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Meiser to undergo evaluation for ability to stand trial


Murder suspect has been at state hospital since January

The suspect in a brutal murder in Lake Oswego is scheduled to undergo a mental health evaluation next week to determine whether he is fit to stand trial.

Erik John Meiser, 38, has been at the Oregon State Hospital since the beginning of January, after a judge ruled in December that he was unable to assist in his own defense because of mental illness. Two mental health professionals diagnosed him with delusional disorder, and he was committed to the hospital for up to three years.by: SUBMITTED - Meiser

On Monday, attorneys met before a judge for the first review of his treatment and to discuss a timeline for evaluating his progress.

Participating in the discussion by phone, Dr. Brian Daly, a psychiatrist at the state hospital, said doctors typically allow some time for treatment before evaluating a patient’s mental fitness.

Since arriving at the state hospital, Meiser has agreed to take medication and meets with Daly once or twice each week. Meiser also regularly meets with a psychologist and with a social worker, Daly said. Another psychiatrist, Dr. Christopher Lockey, is scheduled to evaluate Meiser on Monday.

Clackamas County Circuit Court Judge Eve Miller said she was satisfied with the hospital’s efforts to treat Meiser and monitor his progress so he can eventually “proceed with this trial that is kind of hanging in the balance.”

Meiser is accused of killing Fritz Hayes, 57, a retired high-tech engineer and longtime Lake Oswego resident, on Sept. 17, 2012. He faces charges including six counts of aggravated murder, two counts of first-degree robbery and one count each of first- and second-degree burglary.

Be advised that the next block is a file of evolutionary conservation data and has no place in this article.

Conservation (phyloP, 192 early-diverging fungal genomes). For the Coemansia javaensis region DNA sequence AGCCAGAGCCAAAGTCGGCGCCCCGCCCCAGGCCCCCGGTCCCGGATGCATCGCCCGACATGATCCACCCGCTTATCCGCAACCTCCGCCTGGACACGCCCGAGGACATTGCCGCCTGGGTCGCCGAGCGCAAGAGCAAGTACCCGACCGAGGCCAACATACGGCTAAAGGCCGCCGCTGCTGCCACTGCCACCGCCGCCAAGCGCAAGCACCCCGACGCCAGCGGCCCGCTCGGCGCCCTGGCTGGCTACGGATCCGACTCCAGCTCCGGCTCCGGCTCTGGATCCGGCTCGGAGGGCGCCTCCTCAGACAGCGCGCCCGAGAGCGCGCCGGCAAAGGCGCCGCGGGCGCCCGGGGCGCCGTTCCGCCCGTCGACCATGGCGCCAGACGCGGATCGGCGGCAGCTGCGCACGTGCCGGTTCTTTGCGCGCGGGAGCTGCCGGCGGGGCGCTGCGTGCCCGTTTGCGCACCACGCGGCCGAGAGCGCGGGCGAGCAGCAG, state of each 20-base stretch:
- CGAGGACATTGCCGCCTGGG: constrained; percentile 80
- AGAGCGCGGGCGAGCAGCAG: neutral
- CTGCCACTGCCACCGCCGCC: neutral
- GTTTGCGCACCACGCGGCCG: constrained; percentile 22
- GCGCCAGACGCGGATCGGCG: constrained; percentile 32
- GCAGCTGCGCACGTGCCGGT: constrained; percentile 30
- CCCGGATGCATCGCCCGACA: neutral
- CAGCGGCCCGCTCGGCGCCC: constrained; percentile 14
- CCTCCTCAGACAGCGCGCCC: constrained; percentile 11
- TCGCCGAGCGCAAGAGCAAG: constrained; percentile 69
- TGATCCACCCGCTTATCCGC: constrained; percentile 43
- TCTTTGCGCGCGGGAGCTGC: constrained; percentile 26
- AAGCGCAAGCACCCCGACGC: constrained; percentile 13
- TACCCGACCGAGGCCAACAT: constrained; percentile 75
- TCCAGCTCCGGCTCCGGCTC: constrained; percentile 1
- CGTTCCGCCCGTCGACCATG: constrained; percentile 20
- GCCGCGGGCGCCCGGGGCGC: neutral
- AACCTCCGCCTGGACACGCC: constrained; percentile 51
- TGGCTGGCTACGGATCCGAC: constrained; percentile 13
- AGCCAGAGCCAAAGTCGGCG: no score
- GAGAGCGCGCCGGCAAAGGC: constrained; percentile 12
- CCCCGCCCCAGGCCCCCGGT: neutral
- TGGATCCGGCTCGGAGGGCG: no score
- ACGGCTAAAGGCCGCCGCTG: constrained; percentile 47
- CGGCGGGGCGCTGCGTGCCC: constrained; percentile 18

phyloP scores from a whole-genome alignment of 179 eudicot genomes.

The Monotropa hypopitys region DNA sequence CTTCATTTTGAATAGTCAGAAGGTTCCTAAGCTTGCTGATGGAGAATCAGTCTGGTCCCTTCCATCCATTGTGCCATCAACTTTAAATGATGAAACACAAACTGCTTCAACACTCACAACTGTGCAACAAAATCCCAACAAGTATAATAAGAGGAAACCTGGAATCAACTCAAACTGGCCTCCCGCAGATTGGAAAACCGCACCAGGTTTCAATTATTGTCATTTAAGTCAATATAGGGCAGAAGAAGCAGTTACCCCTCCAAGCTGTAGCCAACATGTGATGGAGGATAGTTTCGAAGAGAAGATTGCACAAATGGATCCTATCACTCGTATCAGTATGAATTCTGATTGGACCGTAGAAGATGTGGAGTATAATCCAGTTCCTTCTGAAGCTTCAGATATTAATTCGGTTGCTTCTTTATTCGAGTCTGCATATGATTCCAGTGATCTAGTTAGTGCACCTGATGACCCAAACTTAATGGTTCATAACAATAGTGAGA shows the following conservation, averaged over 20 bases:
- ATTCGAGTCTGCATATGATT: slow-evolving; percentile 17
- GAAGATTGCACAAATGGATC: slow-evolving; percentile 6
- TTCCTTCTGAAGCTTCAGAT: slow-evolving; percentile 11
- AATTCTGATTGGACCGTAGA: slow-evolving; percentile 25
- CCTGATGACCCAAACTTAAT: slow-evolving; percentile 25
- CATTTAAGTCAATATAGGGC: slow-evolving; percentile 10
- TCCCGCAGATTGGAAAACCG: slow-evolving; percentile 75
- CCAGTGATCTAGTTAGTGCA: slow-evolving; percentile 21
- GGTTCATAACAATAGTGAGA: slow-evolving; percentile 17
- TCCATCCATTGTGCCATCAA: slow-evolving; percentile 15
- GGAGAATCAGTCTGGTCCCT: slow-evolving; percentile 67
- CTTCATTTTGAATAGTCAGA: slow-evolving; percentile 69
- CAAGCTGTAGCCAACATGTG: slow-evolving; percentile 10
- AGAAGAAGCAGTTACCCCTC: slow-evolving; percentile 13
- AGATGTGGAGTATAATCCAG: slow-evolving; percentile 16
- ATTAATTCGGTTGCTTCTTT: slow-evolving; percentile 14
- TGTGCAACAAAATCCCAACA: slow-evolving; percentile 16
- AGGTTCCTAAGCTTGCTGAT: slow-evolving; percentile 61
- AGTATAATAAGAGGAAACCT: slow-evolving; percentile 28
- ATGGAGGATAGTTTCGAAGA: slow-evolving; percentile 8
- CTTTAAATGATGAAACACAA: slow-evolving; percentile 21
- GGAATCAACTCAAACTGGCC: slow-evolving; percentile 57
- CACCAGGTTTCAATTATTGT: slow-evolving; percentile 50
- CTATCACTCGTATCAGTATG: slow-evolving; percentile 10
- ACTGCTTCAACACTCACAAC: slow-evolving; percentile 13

Meiser also has been accused in a knife assault that happened earlier in September in Utah, and he was investigated for a potential connection to a Washington state slaying that took place in July.

In December, psychologists working for both sides in the case found that Meiser exhibited delusional thinking and wasn’t competent to stand trial.

Psychologist Richard Hulteng said Meiser felt he was “being threatened and persecuted,” used the term “skullduggery” frequently and believed that people were speaking to him subversively. Hulteng said similar issues were evident in years’ worth of corrections records, police reports, counseling records and audio and video recordings from Meiser’s time in jail.

Meiser’s criminal history dates back to his youth. He told a psychologist that he once regularly used drugs such as heroin but had cut back in recent years, using mostly marijuana and occasionally drinking wine or beer.

While he was once a white supremacist, Meiser has reportedly renounced any neo-Nazi beliefs and modified related tattoos. He is married and has two children, a son and a daughter, in California.

It doesn’t appear he ever received medication or ongoing therapy while incarcerated, Hulteng said.

Defense psychologist Henry Miller said Meiser may have been ambivalent about receiving mental health treatment or taking medications because he didn’t believe he needed them.

Attorneys plan to meet with the judge on March 18 to discuss the results of Meiser’s evaluation. An April hearing has also been set to consider his ability to assist attorneys defending his case.